Cesarean delivery or use of antibiotics during the first 2 years of life are not associated with increased risk for attention-deficit/hyperactivity disorder (ADHD), according to study data published in The Journal of Child Psychology and Psychiatry.
Researchers extracted data on mode of delivery and antibiotic use during the first 2 years of life from nationwide data registers for all single live births in Denmark between 1997 and 2010. Outcome measures included clinical ADHD diagnosis or use of an ADHD medication prescription. The study followed 671,592 children between 1999 and 2014 for total 7,300,522 person-years.
Of the total cohort, 17.5% were delivered by cesarean and 72% received antibiotic treatment during the first 2 years of life. Per the adjusted between-within sibling survival model, cesarean delivery was not associated with increased risk for ADHD. This trend was consistent across both intrapartum cesarean and prelabor cesarean, with hazard ratios (95% CI) of 1.09 (0.97-1.24) and 1.03 (0.91-1.16), respectively, compared with vaginal delivery. In the same model, neither penicillin (hazard ratio [HR], 0.98; 95% CI, 0.90-1.07) nor broader spectrum antibiotics (HR, 0.99; 95% CI, 0.92-1.06) were found to affect risk for ADHD compared with no antibiotic use. In a sibling-stratified Cox regression analysis, intrapartum cesarean alone was associated with increased risk for ADHD (HR, 1.21; 95% CI, 1.01-1.45). However, researchers emphasized that the between-within model is significantly more efficient in identifying associations with large effect sizes.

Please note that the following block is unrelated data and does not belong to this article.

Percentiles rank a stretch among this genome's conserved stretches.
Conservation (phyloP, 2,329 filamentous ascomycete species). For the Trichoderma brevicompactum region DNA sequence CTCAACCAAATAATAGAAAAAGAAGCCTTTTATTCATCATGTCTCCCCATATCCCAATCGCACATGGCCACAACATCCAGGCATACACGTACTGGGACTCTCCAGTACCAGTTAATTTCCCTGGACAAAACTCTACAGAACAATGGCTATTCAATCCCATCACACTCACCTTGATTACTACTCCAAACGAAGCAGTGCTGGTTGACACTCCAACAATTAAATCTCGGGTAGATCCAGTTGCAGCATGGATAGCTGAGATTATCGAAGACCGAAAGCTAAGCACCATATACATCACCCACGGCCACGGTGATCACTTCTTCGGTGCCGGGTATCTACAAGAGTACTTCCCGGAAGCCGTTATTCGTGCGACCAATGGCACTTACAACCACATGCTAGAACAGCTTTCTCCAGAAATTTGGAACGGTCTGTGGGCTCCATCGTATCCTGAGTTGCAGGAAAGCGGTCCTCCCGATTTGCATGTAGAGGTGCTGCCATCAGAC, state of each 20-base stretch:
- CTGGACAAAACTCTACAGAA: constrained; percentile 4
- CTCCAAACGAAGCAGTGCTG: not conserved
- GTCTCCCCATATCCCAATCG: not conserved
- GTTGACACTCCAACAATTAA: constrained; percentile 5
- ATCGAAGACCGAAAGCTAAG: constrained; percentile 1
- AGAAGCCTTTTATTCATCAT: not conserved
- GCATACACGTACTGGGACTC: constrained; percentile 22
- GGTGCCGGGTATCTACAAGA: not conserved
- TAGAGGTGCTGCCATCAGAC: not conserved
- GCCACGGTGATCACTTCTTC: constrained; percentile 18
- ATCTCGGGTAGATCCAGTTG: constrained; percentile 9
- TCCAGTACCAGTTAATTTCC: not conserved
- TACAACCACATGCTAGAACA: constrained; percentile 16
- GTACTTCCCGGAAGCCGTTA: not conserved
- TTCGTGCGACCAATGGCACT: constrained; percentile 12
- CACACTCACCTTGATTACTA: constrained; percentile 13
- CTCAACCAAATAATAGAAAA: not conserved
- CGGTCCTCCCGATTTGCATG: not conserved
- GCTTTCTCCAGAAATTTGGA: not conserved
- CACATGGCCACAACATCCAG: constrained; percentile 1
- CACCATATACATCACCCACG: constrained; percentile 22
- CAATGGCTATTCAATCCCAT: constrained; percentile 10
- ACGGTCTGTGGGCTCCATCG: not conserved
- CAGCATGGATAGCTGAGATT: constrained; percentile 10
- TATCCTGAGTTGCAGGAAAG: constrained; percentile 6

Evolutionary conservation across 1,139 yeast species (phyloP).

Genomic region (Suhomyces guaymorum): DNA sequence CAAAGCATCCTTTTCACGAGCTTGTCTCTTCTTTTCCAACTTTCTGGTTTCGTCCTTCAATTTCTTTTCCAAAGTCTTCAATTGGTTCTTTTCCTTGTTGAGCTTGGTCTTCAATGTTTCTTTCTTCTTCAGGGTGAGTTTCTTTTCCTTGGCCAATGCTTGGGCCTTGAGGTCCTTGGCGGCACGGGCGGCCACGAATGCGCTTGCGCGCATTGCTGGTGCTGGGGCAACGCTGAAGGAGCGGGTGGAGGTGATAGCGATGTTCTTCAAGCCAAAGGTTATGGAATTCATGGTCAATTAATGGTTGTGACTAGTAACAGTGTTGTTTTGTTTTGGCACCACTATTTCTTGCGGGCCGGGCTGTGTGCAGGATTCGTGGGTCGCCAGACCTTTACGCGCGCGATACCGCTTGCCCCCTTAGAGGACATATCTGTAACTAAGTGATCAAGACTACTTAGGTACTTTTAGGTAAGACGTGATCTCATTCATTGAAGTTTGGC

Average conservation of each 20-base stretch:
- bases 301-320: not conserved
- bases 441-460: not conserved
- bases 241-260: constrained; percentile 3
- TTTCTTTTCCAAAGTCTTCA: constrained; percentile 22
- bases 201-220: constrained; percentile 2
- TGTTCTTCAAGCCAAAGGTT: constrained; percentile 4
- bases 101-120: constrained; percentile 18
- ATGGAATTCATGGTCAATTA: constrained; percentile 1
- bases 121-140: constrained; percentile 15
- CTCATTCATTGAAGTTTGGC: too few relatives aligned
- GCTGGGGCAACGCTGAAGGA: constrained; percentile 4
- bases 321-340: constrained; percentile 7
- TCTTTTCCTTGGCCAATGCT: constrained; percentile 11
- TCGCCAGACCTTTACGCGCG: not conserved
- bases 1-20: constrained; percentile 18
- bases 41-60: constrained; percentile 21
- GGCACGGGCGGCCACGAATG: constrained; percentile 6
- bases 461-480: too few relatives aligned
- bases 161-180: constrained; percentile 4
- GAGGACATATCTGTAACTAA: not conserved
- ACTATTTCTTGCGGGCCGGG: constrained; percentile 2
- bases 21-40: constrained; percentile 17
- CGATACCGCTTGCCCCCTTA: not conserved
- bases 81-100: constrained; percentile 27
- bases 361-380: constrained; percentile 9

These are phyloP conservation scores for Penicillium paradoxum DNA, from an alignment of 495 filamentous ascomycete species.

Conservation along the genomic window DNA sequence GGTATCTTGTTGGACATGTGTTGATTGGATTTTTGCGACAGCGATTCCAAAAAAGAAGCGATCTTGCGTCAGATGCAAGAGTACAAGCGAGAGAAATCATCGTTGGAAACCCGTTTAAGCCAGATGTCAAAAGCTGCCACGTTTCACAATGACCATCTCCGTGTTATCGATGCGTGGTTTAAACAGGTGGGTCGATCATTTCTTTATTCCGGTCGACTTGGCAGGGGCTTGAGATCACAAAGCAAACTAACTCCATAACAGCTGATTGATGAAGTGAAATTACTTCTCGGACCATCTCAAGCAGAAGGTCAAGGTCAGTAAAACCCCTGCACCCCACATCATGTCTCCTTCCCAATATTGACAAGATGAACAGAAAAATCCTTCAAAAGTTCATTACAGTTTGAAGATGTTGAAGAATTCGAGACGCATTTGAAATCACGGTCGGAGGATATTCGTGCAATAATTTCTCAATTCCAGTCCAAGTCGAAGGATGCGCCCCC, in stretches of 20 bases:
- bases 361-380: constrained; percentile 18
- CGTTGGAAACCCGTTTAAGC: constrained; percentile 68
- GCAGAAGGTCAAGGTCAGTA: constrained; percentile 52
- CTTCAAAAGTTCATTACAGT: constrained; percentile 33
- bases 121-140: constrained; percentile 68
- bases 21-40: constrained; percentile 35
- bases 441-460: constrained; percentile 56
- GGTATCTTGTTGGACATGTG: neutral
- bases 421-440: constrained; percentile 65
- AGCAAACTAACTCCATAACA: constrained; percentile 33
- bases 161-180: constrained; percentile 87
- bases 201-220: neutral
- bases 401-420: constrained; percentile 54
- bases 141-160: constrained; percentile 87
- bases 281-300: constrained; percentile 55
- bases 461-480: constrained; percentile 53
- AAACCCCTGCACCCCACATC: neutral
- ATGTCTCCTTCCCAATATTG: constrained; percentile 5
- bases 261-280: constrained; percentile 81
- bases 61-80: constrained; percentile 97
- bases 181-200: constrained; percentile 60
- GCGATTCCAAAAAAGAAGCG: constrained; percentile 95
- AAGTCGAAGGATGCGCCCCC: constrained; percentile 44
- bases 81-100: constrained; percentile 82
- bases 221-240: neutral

These data reject any association between increased risk for ADHD and changes in children’s microbiota related to cesarean delivery or antibiotic use. Other studies have highlighted other familial or social factors as important to ADHD risk, which authors emphasized as important future research directions.
Axelsson PB, Clausen TD, Petersen AH, et al. Investigating the effects of cesarean delivery and antibiotic use in early childhood on risk of later attention deficit hyperactivity disorder [published online August 23, 2018]. J Child Psychol Psychiatry. doi: 10.1111/jcpp.12961
This article originally appeared on Psychiatry Advisor